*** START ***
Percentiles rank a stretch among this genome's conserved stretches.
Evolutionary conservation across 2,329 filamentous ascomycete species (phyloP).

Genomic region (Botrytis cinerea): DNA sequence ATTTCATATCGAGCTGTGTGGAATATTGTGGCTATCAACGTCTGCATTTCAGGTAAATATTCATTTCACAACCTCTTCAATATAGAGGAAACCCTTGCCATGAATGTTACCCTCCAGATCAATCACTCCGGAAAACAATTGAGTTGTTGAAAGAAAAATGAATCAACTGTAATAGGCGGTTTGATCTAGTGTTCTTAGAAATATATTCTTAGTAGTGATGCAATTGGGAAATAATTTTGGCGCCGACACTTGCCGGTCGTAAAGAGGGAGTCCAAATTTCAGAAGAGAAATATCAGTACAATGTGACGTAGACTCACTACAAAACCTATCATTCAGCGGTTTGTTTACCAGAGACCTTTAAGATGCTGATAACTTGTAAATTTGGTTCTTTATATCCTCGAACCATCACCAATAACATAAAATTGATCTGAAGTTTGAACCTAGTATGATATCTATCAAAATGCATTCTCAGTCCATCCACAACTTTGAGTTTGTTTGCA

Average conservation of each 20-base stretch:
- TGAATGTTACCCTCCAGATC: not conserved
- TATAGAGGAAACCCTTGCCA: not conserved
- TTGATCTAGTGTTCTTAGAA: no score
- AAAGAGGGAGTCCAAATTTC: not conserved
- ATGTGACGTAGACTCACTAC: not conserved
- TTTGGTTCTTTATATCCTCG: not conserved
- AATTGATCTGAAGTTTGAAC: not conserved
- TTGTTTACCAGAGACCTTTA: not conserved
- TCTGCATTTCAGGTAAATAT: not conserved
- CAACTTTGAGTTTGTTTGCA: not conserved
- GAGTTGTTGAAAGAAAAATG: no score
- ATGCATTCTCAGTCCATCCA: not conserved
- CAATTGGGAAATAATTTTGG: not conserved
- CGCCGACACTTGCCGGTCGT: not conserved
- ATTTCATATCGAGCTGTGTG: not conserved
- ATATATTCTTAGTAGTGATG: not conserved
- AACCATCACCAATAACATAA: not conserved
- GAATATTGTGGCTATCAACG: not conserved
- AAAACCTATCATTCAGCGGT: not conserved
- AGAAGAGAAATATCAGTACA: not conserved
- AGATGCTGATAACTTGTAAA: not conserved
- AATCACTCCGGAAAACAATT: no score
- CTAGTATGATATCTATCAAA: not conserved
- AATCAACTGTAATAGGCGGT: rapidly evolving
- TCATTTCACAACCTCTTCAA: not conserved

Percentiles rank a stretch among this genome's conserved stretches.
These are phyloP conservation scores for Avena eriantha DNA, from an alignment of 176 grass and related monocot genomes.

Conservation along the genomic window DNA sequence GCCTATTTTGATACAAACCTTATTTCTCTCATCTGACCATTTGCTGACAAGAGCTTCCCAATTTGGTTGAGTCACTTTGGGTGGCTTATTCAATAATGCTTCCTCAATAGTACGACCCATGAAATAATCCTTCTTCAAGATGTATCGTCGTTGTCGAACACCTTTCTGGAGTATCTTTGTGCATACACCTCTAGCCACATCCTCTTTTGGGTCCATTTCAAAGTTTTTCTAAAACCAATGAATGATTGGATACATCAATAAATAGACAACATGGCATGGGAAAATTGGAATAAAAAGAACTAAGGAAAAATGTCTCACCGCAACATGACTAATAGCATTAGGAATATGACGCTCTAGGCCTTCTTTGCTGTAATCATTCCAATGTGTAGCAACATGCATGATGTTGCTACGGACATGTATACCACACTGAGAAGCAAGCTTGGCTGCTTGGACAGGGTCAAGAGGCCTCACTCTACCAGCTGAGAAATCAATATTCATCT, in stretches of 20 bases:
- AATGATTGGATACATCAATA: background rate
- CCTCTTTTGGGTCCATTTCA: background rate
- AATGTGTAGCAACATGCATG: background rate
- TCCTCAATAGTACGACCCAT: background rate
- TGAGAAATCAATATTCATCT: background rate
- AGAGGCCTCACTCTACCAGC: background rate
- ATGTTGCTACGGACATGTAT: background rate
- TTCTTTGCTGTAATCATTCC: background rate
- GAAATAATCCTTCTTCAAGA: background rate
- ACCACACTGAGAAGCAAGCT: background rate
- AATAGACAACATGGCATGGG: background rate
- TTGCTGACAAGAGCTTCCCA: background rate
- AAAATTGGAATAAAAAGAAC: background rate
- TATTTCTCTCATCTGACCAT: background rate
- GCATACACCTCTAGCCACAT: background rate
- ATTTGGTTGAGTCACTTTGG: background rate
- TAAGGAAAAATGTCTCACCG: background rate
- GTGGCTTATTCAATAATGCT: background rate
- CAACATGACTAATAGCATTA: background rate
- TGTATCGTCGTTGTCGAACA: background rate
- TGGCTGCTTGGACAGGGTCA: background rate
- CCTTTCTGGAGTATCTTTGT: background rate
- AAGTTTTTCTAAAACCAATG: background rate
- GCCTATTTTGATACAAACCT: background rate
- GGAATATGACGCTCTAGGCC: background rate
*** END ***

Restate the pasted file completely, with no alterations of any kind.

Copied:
Percentiles rank a stretch among this genome's conserved stretches.
Evolutionary conservation across 2,329 filamentous ascomycete species (phyloP).

Genomic region (Botrytis cinerea): DNA sequence ATTTCATATCGAGCTGTGTGGAATATTGTGGCTATCAACGTCTGCATTTCAGGTAAATATTCATTTCACAACCTCTTCAATATAGAGGAAACCCTTGCCATGAATGTTACCCTCCAGATCAATCACTCCGGAAAACAATTGAGTTGTTGAAAGAAAAATGAATCAACTGTAATAGGCGGTTTGATCTAGTGTTCTTAGAAATATATTCTTAGTAGTGATGCAATTGGGAAATAATTTTGGCGCCGACACTTGCCGGTCGTAAAGAGGGAGTCCAAATTTCAGAAGAGAAATATCAGTACAATGTGACGTAGACTCACTACAAAACCTATCATTCAGCGGTTTGTTTACCAGAGACCTTTAAGATGCTGATAACTTGTAAATTTGGTTCTTTATATCCTCGAACCATCACCAATAACATAAAATTGATCTGAAGTTTGAACCTAGTATGATATCTATCAAAATGCATTCTCAGTCCATCCACAACTTTGAGTTTGTTTGCA

Average conservation of each 20-base stretch:
- TGAATGTTACCCTCCAGATC: not conserved
- TATAGAGGAAACCCTTGCCA: not conserved
- TTGATCTAGTGTTCTTAGAA: no score
- AAAGAGGGAGTCCAAATTTC: not conserved
- ATGTGACGTAGACTCACTAC: not conserved
- TTTGGTTCTTTATATCCTCG: not conserved
- AATTGATCTGAAGTTTGAAC: not conserved
- TTGTTTACCAGAGACCTTTA: not conserved
- TCTGCATTTCAGGTAAATAT: not conserved
- CAACTTTGAGTTTGTTTGCA: not conserved
- GAGTTGTTGAAAGAAAAATG: no score
- ATGCATTCTCAGTCCATCCA: not conserved
- CAATTGGGAAATAATTTTGG: not conserved
- CGCCGACACTTGCCGGTCGT: not conserved
- ATTTCATATCGAGCTGTGTG: not conserved
- ATATATTCTTAGTAGTGATG: not conserved
- AACCATCACCAATAACATAA: not conserved
- GAATATTGTGGCTATCAACG: not conserved
- AAAACCTATCATTCAGCGGT: not conserved
- AGAAGAGAAATATCAGTACA: not conserved
- AGATGCTGATAACTTGTAAA: not conserved
- AATCACTCCGGAAAACAATT: no score
- CTAGTATGATATCTATCAAA: not conserved
- AATCAACTGTAATAGGCGGT: rapidly evolving
- TCATTTCACAACCTCTTCAA: not conserved

Percentiles rank a stretch among this genome's conserved stretches.
These are phyloP conservation scores for Avena eriantha DNA, from an alignment of 176 grass and related monocot genomes.

Conservation along the genomic window DNA sequence GCCTATTTTGATACAAACCTTATTTCTCTCATCTGACCATTTGCTGACAAGAGCTTCCCAATTTGGTTGAGTCACTTTGGGTGGCTTATTCAATAATGCTTCCTCAATAGTACGACCCATGAAATAATCCTTCTTCAAGATGTATCGTCGTTGTCGAACACCTTTCTGGAGTATCTTTGTGCATACACCTCTAGCCACATCCTCTTTTGGGTCCATTTCAAAGTTTTTCTAAAACCAATGAATGATTGGATACATCAATAAATAGACAACATGGCATGGGAAAATTGGAATAAAAAGAACTAAGGAAAAATGTCTCACCGCAACATGACTAATAGCATTAGGAATATGACGCTCTAGGCCTTCTTTGCTGTAATCATTCCAATGTGTAGCAACATGCATGATGTTGCTACGGACATGTATACCACACTGAGAAGCAAGCTTGGCTGCTTGGACAGGGTCAAGAGGCCTCACTCTACCAGCTGAGAAATCAATATTCATCT, in stretches of 20 bases:
- AATGATTGGATACATCAATA: background rate
- CCTCTTTTGGGTCCATTTCA: background rate
- AATGTGTAGCAACATGCATG: background rate
- TCCTCAATAGTACGACCCAT: background rate
- TGAGAAATCAATATTCATCT: background rate
- AGAGGCCTCACTCTACCAGC: background rate
- ATGTTGCTACGGACATGTAT: background rate
- TTCTTTGCTGTAATCATTCC: background rate
- GAAATAATCCTTCTTCAAGA: background rate
- ACCACACTGAGAAGCAAGCT: background rate
- AATAGACAACATGGCATGGG: background rate
- TTGCTGACAAGAGCTTCCCA: background rate
- AAAATTGGAATAAAAAGAAC: background rate
- TATTTCTCTCATCTGACCAT: background rate
- GCATACACCTCTAGCCACAT: background rate
- ATTTGGTTGAGTCACTTTGG: background rate
- TAAGGAAAAATGTCTCACCG: background rate
- GTGGCTTATTCAATAATGCT: background rate
- CAACATGACTAATAGCATTA: background rate
- TGTATCGTCGTTGTCGAACA: background rate
- TGGCTGCTTGGACAGGGTCA: background rate
- CCTTTCTGGAGTATCTTTGT: background rate
- AAGTTTTTCTAAAACCAATG: background rate
- GCCTATTTTGATACAAACCT: background rate
- GGAATATGACGCTCTAGGCC: background rate